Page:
House of Chains and what it takes to make a god

I think Erikson tapped onto something deep here:

Among a people where solitude was as close to a crime as
possible. Where to separate was to weaken. Where the very
breaking of vision into its components — from seeing to
observing, from resurrecting memory and reshaping it
beyond the eye’s reach, onto walls of stone — demanded a
fine-edged, potentially deadly propensity.

There’s this one book I read long ago and that still today is the framework of all my convictions. In about 160 pages, it explains EVERYTHING. The title is “Theory of Society” but it’s far from a cold academic book. It explains what humanity is, it explains god, it explains existence and its meaning. It gives answer to everything and it does it through the most rigorous theory you can imagine. It admits no flaws and yet it is incredibly powerful.

A lot of what I read from Erikson echoes what’s written in that book, probably because his ideas come from an anthropological background, and so a study of humanity (and when something is true it doesn’t matter anymore who arrives to the conclusion, as everyone else says exactly the same thing). I would gladly share and recommend this book but it seems it only exists in Italian.

The wikipedia entry about Niklas Luhmann says: “Luhmann wrote prolifically, with more than 70 books and nearly 400 scholarly articles published on a variety of subjects, including law, economy, politics, art, religion, ecology, mass media, and love. While his theories have yet to make a major mark in American sociology, his theory is currently dominant in German sociology, and has also been rather intensively received in Japan and Eastern Europe, including Russia. His relatively low profile elsewhere is partly due to the fact that translating his work is a difficult task, since his writing presents a challenge even to readers of German, including many sociologists.”

The book I read, whose initial 160 pages are the door to everything, is listed as:
1992 (with Raffaele De Giorgi): Teoria della società, Milano: Franco Angeli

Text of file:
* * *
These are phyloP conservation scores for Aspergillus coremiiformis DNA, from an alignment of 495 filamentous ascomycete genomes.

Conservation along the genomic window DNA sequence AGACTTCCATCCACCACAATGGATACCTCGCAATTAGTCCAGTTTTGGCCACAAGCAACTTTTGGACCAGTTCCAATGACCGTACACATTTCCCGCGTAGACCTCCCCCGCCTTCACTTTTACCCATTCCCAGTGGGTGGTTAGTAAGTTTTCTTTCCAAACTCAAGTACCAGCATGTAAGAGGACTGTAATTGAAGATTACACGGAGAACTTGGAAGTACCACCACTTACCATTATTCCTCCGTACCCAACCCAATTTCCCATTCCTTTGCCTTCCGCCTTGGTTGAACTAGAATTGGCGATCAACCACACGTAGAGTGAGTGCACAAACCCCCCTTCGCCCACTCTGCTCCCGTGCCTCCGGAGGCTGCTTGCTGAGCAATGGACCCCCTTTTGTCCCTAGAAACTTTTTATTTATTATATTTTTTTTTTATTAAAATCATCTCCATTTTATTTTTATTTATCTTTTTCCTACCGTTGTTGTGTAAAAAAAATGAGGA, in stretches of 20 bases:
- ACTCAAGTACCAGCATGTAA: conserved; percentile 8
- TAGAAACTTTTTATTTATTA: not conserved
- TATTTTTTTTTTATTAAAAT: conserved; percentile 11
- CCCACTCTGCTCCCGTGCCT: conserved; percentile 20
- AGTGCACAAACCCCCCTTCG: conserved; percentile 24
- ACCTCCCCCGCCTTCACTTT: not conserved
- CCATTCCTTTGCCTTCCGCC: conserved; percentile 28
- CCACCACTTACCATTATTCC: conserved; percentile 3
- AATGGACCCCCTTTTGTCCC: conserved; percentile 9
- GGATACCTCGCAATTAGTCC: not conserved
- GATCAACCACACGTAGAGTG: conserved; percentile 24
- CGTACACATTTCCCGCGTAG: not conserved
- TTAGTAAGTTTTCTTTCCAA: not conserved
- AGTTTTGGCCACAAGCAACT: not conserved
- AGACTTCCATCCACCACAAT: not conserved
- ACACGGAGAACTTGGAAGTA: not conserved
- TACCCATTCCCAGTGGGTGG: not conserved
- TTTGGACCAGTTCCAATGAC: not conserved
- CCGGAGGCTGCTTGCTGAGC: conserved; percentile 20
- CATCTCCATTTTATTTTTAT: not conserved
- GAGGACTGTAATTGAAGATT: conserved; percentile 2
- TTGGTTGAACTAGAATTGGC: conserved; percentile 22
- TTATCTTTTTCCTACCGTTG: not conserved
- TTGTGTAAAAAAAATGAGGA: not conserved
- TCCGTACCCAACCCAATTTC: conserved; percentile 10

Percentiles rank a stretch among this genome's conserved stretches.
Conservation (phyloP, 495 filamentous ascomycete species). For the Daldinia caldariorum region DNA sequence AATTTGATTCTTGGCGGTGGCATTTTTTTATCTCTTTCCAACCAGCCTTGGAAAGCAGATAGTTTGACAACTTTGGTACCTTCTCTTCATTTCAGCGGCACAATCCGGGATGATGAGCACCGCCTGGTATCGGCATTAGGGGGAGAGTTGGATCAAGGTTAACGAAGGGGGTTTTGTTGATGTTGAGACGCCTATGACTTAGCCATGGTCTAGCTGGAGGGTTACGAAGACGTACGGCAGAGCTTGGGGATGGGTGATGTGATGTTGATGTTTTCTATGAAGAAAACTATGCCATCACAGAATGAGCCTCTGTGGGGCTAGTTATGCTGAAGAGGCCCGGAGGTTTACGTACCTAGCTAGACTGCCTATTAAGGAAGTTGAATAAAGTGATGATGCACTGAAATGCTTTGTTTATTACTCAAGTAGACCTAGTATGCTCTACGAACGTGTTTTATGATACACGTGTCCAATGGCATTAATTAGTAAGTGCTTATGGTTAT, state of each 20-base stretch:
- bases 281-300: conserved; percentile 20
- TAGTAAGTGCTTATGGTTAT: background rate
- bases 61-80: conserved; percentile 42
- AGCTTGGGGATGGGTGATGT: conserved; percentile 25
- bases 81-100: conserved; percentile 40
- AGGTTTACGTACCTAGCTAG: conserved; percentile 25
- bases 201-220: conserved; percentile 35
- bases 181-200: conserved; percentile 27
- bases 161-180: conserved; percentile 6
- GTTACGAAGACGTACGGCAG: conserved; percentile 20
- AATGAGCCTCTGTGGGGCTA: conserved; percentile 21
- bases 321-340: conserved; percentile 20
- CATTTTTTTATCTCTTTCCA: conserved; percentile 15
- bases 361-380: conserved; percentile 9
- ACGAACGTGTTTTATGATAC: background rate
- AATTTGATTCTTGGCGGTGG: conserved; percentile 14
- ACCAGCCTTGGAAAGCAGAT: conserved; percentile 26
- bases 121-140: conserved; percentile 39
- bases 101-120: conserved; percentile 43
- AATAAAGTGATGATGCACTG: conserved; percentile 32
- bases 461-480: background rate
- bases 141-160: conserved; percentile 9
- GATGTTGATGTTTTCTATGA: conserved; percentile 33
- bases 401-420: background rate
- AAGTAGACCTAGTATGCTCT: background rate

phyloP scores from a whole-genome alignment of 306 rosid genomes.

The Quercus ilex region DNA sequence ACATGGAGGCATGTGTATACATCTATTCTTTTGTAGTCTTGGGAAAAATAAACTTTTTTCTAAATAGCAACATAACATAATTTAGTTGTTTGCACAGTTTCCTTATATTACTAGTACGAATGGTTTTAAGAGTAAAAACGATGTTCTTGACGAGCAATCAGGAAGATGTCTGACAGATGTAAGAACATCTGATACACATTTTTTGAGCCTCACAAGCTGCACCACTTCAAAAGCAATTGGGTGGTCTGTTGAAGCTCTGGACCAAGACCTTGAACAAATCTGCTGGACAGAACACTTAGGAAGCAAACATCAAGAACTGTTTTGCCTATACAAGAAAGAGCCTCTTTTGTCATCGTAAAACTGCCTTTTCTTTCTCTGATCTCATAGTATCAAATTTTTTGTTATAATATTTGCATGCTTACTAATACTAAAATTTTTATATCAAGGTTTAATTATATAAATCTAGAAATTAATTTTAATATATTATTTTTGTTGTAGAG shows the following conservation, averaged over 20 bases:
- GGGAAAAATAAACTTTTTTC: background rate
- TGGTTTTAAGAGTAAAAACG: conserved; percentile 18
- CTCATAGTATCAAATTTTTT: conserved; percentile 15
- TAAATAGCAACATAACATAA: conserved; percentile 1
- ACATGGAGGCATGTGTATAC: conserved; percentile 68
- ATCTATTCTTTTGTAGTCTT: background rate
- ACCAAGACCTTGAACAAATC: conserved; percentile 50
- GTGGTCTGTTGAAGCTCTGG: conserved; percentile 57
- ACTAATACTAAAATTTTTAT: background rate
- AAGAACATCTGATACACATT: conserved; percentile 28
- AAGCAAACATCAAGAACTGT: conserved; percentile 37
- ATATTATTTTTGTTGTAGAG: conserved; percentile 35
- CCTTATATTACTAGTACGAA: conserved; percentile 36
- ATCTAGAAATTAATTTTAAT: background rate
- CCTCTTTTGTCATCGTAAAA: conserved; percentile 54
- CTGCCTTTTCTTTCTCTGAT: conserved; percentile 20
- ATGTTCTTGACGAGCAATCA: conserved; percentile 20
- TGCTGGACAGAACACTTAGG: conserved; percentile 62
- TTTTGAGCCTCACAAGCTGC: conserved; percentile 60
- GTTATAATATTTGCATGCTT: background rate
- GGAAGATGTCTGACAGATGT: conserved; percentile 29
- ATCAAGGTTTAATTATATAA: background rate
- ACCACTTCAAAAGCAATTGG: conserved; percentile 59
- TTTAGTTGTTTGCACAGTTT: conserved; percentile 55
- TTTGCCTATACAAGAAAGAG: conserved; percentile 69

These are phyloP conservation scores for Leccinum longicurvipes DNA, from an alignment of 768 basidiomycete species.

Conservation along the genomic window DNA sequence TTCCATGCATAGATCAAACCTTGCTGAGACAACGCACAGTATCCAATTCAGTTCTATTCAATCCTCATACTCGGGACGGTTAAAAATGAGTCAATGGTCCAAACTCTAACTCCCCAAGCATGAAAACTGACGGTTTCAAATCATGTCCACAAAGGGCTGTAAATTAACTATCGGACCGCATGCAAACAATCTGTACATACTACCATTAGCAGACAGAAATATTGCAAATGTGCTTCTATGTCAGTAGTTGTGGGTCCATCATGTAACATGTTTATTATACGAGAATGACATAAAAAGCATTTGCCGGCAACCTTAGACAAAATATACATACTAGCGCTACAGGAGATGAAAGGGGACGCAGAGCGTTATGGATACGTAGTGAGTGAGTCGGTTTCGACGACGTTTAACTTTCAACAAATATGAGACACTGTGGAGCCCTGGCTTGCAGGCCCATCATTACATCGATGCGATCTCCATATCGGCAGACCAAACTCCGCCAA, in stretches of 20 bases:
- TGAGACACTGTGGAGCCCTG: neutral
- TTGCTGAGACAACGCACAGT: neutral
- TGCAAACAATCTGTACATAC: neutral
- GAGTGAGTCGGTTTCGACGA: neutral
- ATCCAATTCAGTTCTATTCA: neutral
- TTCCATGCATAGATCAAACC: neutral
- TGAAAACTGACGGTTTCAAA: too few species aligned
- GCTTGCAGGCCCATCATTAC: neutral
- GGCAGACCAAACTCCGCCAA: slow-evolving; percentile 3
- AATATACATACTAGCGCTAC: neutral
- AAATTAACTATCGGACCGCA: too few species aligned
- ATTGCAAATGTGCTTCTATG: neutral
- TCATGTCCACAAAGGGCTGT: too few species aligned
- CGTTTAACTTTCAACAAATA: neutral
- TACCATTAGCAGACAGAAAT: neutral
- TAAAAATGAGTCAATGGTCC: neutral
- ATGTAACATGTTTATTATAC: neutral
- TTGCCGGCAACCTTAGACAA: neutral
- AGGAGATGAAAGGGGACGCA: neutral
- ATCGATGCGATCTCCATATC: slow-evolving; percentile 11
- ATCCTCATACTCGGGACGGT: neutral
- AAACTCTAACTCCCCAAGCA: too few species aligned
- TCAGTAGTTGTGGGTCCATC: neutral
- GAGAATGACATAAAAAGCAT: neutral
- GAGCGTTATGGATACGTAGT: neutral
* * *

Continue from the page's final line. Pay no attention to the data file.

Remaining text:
I don’t know if there’s another book that so succinctly explains the theory at its core and reading Luhmann is, indeed, as complicate as reading complex math problems. But it’s language and I could deal with it.

One important truth, not directly related to Luhmann but true to the spirit, is that we exist INSIDE the language. Language is perceived as something we use but in truth language is what we are made of and it defines the perimeter of what we can experience. Next time you read a book just remember that it can contain all aspects of existence and that language is omnipotent (as long your senses are human).

From the wikipedia:

Furthermore, each system has a distinctive identity that is constantly reproduced in its communication and depends on what is considered meaningful and what is not. If a system fails to maintain that identity, it ceases to exist as a system and dissolves back into the environment it emerged from. Luhmann called this process of reproduction from elements previously filtered from an over-complex environment autopoiesis (pronounced “auto-poy-E-sis”; literally: self-creation), using a term coined in cognitive biology by Chilean thinkers Humberto Maturana and Francisco Varela.

I have an inkling that Erikson’s complex system of belief, where gods are made and destroyed in cycles, is near to the same concepts explained by Luhmann. Like a concrete metaphor of the power of “meaning” and all its subtleties.

I don’t think even for a second that Erikson is aware of Luhmann theories, but I do think that he tapped onto something “true”, deep down, and so a common ground.

(and I actually bask in the delusion of following links between the most disparate stuff, looking for something true)

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